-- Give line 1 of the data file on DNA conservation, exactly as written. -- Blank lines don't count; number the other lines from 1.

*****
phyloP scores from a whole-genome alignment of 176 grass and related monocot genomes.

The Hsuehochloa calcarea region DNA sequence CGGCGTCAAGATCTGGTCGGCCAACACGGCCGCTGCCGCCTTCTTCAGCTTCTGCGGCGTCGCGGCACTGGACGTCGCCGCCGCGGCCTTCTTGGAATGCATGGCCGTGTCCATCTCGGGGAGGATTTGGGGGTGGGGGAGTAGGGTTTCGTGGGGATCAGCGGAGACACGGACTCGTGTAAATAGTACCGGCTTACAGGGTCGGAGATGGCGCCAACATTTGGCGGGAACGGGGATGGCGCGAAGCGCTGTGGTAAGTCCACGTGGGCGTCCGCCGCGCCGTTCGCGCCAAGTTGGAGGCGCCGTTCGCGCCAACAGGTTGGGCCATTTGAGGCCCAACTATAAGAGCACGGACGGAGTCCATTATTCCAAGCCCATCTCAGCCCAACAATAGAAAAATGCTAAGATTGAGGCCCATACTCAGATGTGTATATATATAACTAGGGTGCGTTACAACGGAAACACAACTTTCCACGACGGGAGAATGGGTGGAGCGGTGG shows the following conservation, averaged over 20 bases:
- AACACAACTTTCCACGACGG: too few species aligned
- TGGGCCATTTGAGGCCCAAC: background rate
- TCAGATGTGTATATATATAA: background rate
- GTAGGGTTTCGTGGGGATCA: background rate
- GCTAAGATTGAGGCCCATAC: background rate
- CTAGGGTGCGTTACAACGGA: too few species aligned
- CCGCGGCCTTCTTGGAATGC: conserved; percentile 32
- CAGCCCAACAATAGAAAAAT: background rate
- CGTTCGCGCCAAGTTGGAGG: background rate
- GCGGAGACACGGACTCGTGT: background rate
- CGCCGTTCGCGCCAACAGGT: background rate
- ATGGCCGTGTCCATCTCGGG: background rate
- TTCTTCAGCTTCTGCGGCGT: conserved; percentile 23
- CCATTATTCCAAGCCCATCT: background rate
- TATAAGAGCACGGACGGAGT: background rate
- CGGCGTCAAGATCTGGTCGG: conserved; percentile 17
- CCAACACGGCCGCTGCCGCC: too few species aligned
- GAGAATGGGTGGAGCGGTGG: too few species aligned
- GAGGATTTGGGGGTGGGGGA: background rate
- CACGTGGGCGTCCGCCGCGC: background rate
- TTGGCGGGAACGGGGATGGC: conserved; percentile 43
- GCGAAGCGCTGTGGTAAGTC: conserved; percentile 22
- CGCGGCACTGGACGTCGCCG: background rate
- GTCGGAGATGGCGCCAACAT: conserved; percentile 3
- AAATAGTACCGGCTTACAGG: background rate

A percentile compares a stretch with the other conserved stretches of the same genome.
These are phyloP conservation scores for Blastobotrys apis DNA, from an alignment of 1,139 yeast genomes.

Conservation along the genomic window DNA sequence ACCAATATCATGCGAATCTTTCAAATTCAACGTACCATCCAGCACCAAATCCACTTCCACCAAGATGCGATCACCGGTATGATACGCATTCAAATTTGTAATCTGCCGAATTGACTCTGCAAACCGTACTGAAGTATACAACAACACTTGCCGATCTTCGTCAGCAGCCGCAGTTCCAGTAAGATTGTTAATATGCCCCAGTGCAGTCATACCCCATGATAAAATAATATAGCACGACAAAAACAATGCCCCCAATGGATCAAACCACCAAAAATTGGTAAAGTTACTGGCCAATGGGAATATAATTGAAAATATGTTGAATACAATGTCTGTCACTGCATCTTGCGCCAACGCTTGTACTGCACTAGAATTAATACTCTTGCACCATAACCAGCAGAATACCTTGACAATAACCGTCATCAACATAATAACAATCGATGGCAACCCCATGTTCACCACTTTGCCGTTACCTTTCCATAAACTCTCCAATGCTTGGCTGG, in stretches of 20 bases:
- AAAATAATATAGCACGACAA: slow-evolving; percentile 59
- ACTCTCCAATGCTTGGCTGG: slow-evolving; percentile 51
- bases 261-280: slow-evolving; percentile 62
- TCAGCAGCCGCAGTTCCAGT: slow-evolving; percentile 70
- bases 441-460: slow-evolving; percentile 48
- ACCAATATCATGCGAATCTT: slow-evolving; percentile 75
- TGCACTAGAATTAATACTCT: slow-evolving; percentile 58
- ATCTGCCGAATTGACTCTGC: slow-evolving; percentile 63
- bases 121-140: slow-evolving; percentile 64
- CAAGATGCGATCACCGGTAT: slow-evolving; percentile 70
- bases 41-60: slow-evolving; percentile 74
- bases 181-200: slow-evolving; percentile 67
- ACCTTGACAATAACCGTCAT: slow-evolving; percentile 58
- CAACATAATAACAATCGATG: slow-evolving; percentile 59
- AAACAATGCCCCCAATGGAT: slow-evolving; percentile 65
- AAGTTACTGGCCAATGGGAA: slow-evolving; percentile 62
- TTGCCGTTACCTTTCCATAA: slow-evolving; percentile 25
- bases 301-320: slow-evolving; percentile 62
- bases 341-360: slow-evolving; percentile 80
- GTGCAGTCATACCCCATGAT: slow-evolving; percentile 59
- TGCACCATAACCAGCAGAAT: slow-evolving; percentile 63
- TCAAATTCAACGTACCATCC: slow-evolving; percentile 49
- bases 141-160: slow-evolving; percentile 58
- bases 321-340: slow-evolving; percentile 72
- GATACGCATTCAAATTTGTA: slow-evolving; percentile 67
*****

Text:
phyloP scores from a whole-genome alignment of 176 grass and related monocot genomes.